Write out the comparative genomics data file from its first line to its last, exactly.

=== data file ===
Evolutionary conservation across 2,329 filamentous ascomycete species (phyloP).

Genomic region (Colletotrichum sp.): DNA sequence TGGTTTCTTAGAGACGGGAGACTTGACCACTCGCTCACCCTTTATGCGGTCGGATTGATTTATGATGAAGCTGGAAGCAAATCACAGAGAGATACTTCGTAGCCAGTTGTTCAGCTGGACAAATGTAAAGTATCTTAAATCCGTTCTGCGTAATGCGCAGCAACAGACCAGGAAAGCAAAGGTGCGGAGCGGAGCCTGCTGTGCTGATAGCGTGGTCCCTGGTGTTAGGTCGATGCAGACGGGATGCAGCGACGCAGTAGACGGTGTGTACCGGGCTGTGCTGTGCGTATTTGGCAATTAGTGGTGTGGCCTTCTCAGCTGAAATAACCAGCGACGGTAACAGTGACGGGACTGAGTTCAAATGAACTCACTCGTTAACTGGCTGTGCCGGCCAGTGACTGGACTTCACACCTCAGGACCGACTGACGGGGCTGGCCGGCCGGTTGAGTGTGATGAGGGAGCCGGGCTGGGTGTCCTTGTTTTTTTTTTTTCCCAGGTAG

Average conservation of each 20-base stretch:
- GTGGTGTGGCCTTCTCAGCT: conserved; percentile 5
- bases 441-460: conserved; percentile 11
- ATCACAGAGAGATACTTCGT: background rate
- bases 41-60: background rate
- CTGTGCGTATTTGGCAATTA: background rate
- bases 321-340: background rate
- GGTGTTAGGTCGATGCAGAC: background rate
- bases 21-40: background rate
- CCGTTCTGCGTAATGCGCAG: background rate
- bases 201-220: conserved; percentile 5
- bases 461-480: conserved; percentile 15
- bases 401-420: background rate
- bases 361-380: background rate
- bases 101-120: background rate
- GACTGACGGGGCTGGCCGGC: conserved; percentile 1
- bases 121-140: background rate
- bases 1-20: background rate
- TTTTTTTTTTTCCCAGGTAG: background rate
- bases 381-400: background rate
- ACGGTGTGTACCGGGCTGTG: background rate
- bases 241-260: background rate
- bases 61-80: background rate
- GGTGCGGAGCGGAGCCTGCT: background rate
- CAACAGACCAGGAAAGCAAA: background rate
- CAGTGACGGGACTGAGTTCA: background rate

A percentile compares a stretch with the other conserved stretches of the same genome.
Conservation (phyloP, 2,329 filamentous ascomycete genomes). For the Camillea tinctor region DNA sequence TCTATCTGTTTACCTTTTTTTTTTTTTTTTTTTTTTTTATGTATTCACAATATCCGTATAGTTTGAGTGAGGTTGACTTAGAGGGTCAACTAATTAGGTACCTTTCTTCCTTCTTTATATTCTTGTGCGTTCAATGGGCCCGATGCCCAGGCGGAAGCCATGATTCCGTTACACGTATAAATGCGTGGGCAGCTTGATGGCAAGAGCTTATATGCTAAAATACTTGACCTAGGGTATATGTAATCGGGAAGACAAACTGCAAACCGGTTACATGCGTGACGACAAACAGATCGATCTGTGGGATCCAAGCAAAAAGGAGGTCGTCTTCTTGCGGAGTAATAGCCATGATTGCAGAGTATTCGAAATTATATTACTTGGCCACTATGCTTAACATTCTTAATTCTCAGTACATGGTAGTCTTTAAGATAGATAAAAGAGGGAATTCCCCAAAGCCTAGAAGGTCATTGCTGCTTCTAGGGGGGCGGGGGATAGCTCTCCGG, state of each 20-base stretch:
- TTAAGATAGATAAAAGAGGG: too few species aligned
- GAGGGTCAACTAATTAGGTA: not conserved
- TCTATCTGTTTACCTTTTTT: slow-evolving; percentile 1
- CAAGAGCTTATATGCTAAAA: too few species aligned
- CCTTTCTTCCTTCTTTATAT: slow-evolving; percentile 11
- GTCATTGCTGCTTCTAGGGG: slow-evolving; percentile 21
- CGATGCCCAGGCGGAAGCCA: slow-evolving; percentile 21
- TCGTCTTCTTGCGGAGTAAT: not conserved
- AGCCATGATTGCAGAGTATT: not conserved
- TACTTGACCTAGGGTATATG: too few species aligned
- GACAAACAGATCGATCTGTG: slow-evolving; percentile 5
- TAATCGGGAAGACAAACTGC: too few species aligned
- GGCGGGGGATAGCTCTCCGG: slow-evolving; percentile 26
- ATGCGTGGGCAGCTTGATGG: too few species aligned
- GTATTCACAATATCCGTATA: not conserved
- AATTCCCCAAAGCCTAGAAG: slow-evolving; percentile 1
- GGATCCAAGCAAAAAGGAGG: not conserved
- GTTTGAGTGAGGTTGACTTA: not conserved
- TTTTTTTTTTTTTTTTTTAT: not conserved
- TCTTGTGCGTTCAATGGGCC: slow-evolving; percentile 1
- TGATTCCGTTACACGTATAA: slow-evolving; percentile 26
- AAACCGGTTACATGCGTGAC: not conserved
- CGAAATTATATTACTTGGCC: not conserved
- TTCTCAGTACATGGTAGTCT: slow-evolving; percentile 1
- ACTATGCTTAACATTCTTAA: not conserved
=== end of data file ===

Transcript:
Evolutionary conservation across 2,329 filamentous ascomycete species (phyloP).

Genomic region (Colletotrichum sp.): DNA sequence TGGTTTCTTAGAGACGGGAGACTTGACCACTCGCTCACCCTTTATGCGGTCGGATTGATTTATGATGAAGCTGGAAGCAAATCACAGAGAGATACTTCGTAGCCAGTTGTTCAGCTGGACAAATGTAAAGTATCTTAAATCCGTTCTGCGTAATGCGCAGCAACAGACCAGGAAAGCAAAGGTGCGGAGCGGAGCCTGCTGTGCTGATAGCGTGGTCCCTGGTGTTAGGTCGATGCAGACGGGATGCAGCGACGCAGTAGACGGTGTGTACCGGGCTGTGCTGTGCGTATTTGGCAATTAGTGGTGTGGCCTTCTCAGCTGAAATAACCAGCGACGGTAACAGTGACGGGACTGAGTTCAAATGAACTCACTCGTTAACTGGCTGTGCCGGCCAGTGACTGGACTTCACACCTCAGGACCGACTGACGGGGCTGGCCGGCCGGTTGAGTGTGATGAGGGAGCCGGGCTGGGTGTCCTTGTTTTTTTTTTTTCCCAGGTAG

Average conservation of each 20-base stretch:
- GTGGTGTGGCCTTCTCAGCT: conserved; percentile 5
- bases 441-460: conserved; percentile 11
- ATCACAGAGAGATACTTCGT: background rate
- bases 41-60: background rate
- CTGTGCGTATTTGGCAATTA: background rate
- bases 321-340: background rate
- GGTGTTAGGTCGATGCAGAC: background rate
- bases 21-40: background rate
- CCGTTCTGCGTAATGCGCAG: background rate
- bases 201-220: conserved; percentile 5
- bases 461-480: conserved; percentile 15
- bases 401-420: background rate
- bases 361-380: background rate
- bases 101-120: background rate
- GACTGACGGGGCTGGCCGGC: conserved; percentile 1
- bases 121-140: background rate
- bases 1-20: background rate
- TTTTTTTTTTTCCCAGGTAG: background rate
- bases 381-400: background rate
- ACGGTGTGTACCGGGCTGTG: background rate
- bases 241-260: background rate
- bases 61-80: background rate
- GGTGCGGAGCGGAGCCTGCT: background rate
- CAACAGACCAGGAAAGCAAA: background rate
- CAGTGACGGGACTGAGTTCA: background rate

A percentile compares a stretch with the other conserved stretches of the same genome.
Conservation (phyloP, 2,329 filamentous ascomycete genomes). For the Camillea tinctor region DNA sequence TCTATCTGTTTACCTTTTTTTTTTTTTTTTTTTTTTTTATGTATTCACAATATCCGTATAGTTTGAGTGAGGTTGACTTAGAGGGTCAACTAATTAGGTACCTTTCTTCCTTCTTTATATTCTTGTGCGTTCAATGGGCCCGATGCCCAGGCGGAAGCCATGATTCCGTTACACGTATAAATGCGTGGGCAGCTTGATGGCAAGAGCTTATATGCTAAAATACTTGACCTAGGGTATATGTAATCGGGAAGACAAACTGCAAACCGGTTACATGCGTGACGACAAACAGATCGATCTGTGGGATCCAAGCAAAAAGGAGGTCGTCTTCTTGCGGAGTAATAGCCATGATTGCAGAGTATTCGAAATTATATTACTTGGCCACTATGCTTAACATTCTTAATTCTCAGTACATGGTAGTCTTTAAGATAGATAAAAGAGGGAATTCCCCAAAGCCTAGAAGGTCATTGCTGCTTCTAGGGGGGCGGGGGATAGCTCTCCGG, state of each 20-base stretch:
- TTAAGATAGATAAAAGAGGG: too few species aligned
- GAGGGTCAACTAATTAGGTA: not conserved
- TCTATCTGTTTACCTTTTTT: slow-evolving; percentile 1
- CAAGAGCTTATATGCTAAAA: too few species aligned
- CCTTTCTTCCTTCTTTATAT: slow-evolving; percentile 11
- GTCATTGCTGCTTCTAGGGG: slow-evolving; percentile 21
- CGATGCCCAGGCGGAAGCCA: slow-evolving; percentile 21
- TCGTCTTCTTGCGGAGTAAT: not conserved
- AGCCATGATTGCAGAGTATT: not conserved
- TACTTGACCTAGGGTATATG: too few species aligned
- GACAAACAGATCGATCTGTG: slow-evolving; percentile 5
- TAATCGGGAAGACAAACTGC: too few species aligned
- GGCGGGGGATAGCTCTCCGG: slow-evolving; percentile 26
- ATGCGTGGGCAGCTTGATGG: too few species aligned
- GTATTCACAATATCCGTATA: not conserved
- AATTCCCCAAAGCCTAGAAG: slow-evolving; percentile 1
- GGATCCAAGCAAAAAGGAGG: not conserved
- GTTTGAGTGAGGTTGACTTA: not conserved
- TTTTTTTTTTTTTTTTTTAT: not conserved
- TCTTGTGCGTTCAATGGGCC: slow-evolving; percentile 1
- TGATTCCGTTACACGTATAA: slow-evolving; percentile 26
- AAACCGGTTACATGCGTGAC: not conserved
- CGAAATTATATTACTTGGCC: not conserved
- TTCTCAGTACATGGTAGTCT: slow-evolving; percentile 1
- ACTATGCTTAACATTCTTAA: not conserved